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Conde Nast Traveler

Conde Nast Traveler March 2020

Condé Nast Traveler magazine is filled with the travel secrets of celebrated writers and sophisticated travelers. Each monthly issue features breathtaking destinations, including the finest art, architecture, fashion, culture, cuisine, lodgings, and shopping. With Condé Nast Traveler as your guide, you'll discover the best islands, cities, spas, castles, and cruises.

País:
United States
Língua:
English
Editora:
Conde Nast US
Periodicidade:
Monthly
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8 Edições

nesta edição

2 minutos
the editor’s letter

There’s a tree outside my bedroom window. I don’t know what kind of tree it is. To be honest, in spring and summer, when I assume it is verdantly clothed, I’ve not noticed it. But now that winter is here, and it is entirely bare, undressed, with its leaves about its ankles, it has become peculiarly transfixing. Look at it on slight, grubby February days and it’s a normal, perfectly average kind of tree, with a trunk the hue of old chewing gum and hands and fingers that slowly taper out to a gentle kind of nothing. But, sometimes, the sunrise will catch it—sometimes the sunset—and something rather extraordinary happens. It’s as if the tree reveals its true nature. The colors of its various parts are so resplendent, so rich,…

4 minutos
word of mouth

RAISE THE ROOF SEEKING OUT MORE MEANINGFUL TRAVEL EXPERIENCES LEADS TO THE DISCOVERY OF UNEXPECTED PLACES. TUNIS WENT THROUGH A REVOLUTION—NOW THE CITY IS HAVING A CULTURAL RENAISSANCE AN UNMARKED BLACK DOOR ON THE FRINGES of Tunis’s medina marks the entrance to photographer Sabri Ben Mlouka’s lair. If you’ve been lucky enough to score an invite to one of his private evening gatherings, you’ll follow flickering candles through a restored arabesque archway into a cavernous loft furnished with tables, an unmade bed, and oversize photographs. Is this a gallery? A supper club? An eccentric’s private atelier? The answer is all of the above. Ben Mlouka rescued the abandoned building, turning it into an exhibition space for his work—black-and-white portraits of women—and a setting for the events he hosts with chef and TV personality…

2 minutos
getting busy in the capital

ART AND SHOPPING SELMA FERIANI GALLERY Look for young local artists like Lina Ben Rejeb and Malek Gnaoui in this former 1960s convent, now home to Tunisia’s leading gallery—set to open a location in London’s Mayfair this summer. selmaferiani.com LYOUM Pick up a spin on the denim dengri, the ubiquitous traditional workman’s coat, at this homegrown boutique’s outposts in the suburbs of La Marsa and El Menzah 1, which celebrate a pan-Mediterranean lifestyle with floaty fabrics. lyoum.fr SUPERSOUK Highlights at Tunisia’s top multibrand designer shop include Samaka, a menswear line by DJ-designer Aziz Kalel; minimalist wooden lamps from JK Lighting; and ceramics by the house label, Marlo & Isaure. supersoukshop.com FLAYOU A hard-to-categorize design studio from owners Hella El Khiari and Thomas Egoumenides—the duo offers everything from hammocks made with kitschy fabrics sourced from the medina to miniature…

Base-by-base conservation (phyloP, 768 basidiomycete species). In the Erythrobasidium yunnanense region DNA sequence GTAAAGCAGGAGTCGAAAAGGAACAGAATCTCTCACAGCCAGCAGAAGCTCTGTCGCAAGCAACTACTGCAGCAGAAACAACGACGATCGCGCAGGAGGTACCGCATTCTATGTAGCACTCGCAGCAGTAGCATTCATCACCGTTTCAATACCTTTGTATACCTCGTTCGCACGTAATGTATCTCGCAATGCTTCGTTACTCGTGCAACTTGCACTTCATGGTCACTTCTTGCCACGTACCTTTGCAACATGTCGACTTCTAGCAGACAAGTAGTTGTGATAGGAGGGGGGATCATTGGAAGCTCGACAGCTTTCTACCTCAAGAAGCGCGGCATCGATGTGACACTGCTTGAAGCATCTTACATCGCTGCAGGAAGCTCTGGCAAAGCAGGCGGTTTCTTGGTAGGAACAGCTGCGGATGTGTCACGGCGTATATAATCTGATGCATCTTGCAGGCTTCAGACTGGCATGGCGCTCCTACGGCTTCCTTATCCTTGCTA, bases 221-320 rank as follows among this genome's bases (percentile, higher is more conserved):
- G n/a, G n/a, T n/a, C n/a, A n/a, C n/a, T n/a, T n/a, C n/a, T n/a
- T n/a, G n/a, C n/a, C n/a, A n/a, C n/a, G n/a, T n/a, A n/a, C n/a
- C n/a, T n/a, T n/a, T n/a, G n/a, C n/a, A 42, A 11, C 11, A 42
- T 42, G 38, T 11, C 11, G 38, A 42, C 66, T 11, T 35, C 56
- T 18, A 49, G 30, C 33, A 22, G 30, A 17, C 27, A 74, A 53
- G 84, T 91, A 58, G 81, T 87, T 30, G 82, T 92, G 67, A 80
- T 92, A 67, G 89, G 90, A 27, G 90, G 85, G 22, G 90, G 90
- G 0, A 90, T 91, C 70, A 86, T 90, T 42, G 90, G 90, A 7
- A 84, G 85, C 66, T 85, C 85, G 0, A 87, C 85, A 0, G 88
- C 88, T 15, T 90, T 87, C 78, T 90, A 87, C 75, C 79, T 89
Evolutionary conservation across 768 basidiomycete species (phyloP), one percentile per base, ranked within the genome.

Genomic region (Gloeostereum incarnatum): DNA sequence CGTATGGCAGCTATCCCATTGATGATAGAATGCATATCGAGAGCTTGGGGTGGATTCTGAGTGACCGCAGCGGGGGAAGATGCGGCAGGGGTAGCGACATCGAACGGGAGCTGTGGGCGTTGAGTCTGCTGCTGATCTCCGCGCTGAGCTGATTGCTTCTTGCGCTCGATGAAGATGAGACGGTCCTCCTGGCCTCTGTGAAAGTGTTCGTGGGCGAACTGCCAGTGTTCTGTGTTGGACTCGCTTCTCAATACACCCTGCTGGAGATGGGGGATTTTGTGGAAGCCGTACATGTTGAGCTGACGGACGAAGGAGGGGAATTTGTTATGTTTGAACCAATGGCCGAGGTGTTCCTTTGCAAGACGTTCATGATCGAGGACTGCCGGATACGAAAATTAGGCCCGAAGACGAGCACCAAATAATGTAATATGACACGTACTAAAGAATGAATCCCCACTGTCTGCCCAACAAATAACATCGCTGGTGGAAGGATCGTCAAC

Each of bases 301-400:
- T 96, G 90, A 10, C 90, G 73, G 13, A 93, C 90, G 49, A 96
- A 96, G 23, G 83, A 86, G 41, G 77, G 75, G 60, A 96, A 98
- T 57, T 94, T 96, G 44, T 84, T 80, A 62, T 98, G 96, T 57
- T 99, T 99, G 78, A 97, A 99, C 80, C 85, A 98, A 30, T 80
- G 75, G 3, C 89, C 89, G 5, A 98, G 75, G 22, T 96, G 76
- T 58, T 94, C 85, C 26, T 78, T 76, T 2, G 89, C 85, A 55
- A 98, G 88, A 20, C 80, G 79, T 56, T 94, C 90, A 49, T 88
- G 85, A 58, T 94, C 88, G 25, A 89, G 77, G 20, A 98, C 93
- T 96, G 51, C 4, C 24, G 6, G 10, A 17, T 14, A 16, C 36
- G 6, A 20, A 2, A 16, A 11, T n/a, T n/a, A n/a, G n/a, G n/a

2 minutos
animal magic

When the team at the high-end ecolodge Nayara Springs in Costa Rica began reforesting an area on the edge of Arenal National Park, they had a secondary mission: to provide some companionship for their resident sloth, Tony. Now, the leaves of the cecropia trees they planted provide sustenance for more than 15 native two- and three-toed sloths, which are the central draw of the just-opened Nayara Tented Camp (doubles from $1,200; nayaratentedcamp.com). An on-hand naturalist monitors the community, rescuing any babies that fall out of trees and pointing out the slow-moving creatures to guests. More and more hotels around the world are, like Nayara, creating experiences—often connected to conservancies—built around a single unique animal species. This all gained momentum with Giraffe Manor, the iconic hotel in Nairobi, says Teresa Sullivan,…

2 minutos
access all areas

IN THE PAST DECADE urban hotels worked overtime to make themselves places people wanted to go even if they weren’t staying over, with sharp design, pulsing lobby bars, and the hottest restaurant tables in town. Now the names behind those hotels are launching a wave of more affordably priced, youth-oriented spin-offs to entice a new crowd to check in. This winter, the nature-inspired sustainability pioneer 1 Hotel launched Treehouse in central London with the goal of establishing a “fun, less expensive cousin to 1,” says founder Barry Sternlicht. The whimsical offshoot has further plans to bring its blond-wood aesthetic to the rest of Europe and North America. Treehouse followed in the footsteps of hipster pioneer Ace, which opened the minimalist-chic Sister City on Manhattan’s Lower East Side last May. Giants…

2 minutos
smooth sailing

The two biggest worries of would-be Antarctica cruisers are the rough waters of the Drake Passage (some call the experience the Drake Shake) and passengers’ own effect on one of the world’s most fragile ecosystems. Now companies like Scenic, Aurora Expeditions, and Lindblad Expeditions are introducing new ships that address both concerns with a variety of green innovations, including X-Bow technology, an inverted bow never before used on passenger ships that cuts down on ocean chop while reducing fuel consumption and emissions. Increasingly, when it comes to cruising in Antarctica, travelers won’t accept luxury alone—sustainability has to be part of the package. “We’re in an age of ships coming on the market where companies have the opportunity to build a new type of polar-ice-class vessel,” says Ashton Palmer, president of…